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Gay Survivor
Spills a Reality Secret

Gay Survivor
Spills a Reality Secret


Twenty-nine-year-old Charlie Herschel, who makes his reality-TV debut on Survivor: Gabon Thursday night, was a confidant of Clay Aiken's before Aiken decided to come out of the closet this week. Here, Charlie talks to The Advocate about their friendship, impending television fame, and how he managed to take seven weeks leave from his New York law firm to film in Africa.

It's a big week for Charlie Herschel. Forty-eight hours before his big debut on the 17th season of Survivor, the 29-year-old New York-based corporate lawyer is finding out with the rest of the world that his online chat buddy of two years, American Idol runner-up Clay Aiken, has announced on the cover of People that he's gay. The two started chatting on social networking site during the whole Kelly Ripa hand-over-the-mouth hubbub, and those early chat fests developed into a casual friendship while Aiken was in New York starring in Broadway's Spamalot.

"There was a point when I was in law school that I was on IM almost every day, so we used to IM almost every day," says Herschel, who has maintained a friendship with Aiken ever since.

Then Herschel got the call to partake in the experience of a lifetime, packed up his life, and flew halfway across the world to Africa, putting those IM chat sessions momentarily on hold. He left his swank New York law firm behind to rough it in Gabon with 17 other reality-star wannabes. And as with past seasons of Survivor, the production pretty much guaranteed that Herschel was separated from the outside world for almost two months, so he missed all of the media attention paid to Aiken's baby, born August 8 through a surrogate, and the gossipy banter that followed.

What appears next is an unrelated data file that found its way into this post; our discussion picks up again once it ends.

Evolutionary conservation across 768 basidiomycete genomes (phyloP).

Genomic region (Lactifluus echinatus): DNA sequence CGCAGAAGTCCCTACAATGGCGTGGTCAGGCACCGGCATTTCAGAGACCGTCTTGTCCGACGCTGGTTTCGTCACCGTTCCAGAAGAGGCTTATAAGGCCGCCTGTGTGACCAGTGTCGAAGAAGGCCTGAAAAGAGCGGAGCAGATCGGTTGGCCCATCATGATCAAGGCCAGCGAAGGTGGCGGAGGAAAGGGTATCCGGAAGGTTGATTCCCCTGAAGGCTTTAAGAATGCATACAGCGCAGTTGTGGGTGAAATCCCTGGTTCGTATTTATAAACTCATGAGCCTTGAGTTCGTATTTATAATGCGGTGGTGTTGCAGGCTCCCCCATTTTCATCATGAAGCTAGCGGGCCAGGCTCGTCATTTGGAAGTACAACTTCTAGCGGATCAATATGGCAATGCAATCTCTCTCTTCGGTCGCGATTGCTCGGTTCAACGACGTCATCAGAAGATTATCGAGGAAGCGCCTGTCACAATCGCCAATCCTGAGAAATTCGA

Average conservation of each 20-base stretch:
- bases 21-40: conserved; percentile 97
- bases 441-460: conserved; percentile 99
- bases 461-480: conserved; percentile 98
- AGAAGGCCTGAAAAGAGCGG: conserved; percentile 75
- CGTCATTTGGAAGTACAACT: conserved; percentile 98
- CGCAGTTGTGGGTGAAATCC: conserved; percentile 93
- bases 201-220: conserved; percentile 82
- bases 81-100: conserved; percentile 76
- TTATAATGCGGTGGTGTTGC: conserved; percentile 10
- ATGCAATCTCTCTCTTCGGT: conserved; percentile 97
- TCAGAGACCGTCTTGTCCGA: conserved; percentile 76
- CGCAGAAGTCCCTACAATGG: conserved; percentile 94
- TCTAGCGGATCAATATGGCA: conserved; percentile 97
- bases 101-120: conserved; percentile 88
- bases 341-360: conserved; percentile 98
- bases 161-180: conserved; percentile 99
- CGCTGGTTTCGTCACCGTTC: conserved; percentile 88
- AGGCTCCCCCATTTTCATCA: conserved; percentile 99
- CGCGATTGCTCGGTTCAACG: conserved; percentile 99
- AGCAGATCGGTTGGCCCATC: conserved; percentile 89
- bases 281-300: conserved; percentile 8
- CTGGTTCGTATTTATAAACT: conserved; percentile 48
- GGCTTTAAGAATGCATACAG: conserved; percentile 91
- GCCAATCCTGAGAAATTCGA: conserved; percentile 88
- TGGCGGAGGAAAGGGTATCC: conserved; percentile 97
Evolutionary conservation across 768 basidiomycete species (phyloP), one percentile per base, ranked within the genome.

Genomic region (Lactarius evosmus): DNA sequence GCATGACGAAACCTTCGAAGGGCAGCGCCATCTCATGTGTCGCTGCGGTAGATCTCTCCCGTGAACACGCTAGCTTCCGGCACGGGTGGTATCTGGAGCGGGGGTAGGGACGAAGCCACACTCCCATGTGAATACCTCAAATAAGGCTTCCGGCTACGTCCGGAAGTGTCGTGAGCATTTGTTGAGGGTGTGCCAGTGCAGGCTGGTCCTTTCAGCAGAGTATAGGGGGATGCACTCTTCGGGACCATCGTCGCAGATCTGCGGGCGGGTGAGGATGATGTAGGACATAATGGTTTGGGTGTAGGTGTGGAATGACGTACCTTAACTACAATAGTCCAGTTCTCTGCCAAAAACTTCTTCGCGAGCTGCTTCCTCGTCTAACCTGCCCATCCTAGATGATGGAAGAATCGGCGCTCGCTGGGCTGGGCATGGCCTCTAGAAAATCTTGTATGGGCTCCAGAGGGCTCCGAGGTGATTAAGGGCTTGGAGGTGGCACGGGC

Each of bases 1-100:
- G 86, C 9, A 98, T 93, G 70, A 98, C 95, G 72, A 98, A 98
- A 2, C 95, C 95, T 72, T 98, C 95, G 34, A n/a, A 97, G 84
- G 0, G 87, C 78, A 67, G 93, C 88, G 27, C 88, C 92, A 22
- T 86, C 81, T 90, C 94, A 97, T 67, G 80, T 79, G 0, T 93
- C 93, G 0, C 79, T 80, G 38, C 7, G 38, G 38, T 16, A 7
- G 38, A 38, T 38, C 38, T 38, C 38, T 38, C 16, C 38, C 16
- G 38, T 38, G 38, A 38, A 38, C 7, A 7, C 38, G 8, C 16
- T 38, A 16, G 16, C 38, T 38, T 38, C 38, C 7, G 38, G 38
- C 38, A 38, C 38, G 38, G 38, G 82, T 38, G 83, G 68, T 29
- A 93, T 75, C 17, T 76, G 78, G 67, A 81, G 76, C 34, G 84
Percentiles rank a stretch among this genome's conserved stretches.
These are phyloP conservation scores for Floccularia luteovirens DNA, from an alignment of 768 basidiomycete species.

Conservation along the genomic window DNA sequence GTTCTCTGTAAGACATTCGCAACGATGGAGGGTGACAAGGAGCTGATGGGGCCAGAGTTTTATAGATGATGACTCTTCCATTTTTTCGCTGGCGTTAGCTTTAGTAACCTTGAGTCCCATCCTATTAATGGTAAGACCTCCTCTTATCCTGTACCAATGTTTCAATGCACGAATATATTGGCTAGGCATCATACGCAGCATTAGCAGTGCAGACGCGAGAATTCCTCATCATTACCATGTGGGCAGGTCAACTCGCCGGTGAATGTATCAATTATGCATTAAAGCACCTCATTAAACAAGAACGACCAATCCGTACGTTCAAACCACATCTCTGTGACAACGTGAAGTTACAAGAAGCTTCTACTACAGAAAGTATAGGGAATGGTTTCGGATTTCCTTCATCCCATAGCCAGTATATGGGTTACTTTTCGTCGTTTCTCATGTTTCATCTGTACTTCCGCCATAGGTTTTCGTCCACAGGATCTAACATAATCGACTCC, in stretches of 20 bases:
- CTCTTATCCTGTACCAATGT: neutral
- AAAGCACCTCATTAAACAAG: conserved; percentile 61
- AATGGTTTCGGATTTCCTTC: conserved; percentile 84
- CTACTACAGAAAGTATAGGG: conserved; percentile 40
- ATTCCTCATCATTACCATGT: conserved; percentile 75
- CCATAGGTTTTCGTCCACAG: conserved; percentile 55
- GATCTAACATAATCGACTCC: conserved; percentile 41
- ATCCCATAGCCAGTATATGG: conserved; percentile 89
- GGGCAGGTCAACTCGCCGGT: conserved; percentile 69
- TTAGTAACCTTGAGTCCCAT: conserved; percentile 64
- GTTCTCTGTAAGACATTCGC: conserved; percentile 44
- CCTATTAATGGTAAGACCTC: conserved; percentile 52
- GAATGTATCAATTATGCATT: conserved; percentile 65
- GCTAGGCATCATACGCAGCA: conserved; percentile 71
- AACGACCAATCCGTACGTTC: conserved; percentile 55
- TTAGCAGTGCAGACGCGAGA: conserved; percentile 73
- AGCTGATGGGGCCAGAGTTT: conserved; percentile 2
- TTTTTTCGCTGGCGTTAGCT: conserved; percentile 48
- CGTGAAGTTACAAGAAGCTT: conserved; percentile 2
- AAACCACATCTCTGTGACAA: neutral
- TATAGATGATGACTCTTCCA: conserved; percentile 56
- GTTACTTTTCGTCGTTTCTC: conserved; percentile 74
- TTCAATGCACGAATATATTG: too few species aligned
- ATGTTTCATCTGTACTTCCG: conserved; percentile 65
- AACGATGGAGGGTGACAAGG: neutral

Now that Herschel's back in New York and awaiting the media firestorm that is sure to greet his big reality show debut, the strong but unassuming marathon runner is about to get a taste of what it feels like to be openly gay and in the public eye -- something he can now share in common with his fellow reality-star friend. But Herschel says he didn't pursue Survivor for fortune or the gay media fame that is so often bestowed on attractive reality show grads. His reason for doing the show was simple -- it's something he's dreamed of since season 1...and if it helps him find the man of his dreams, all the better.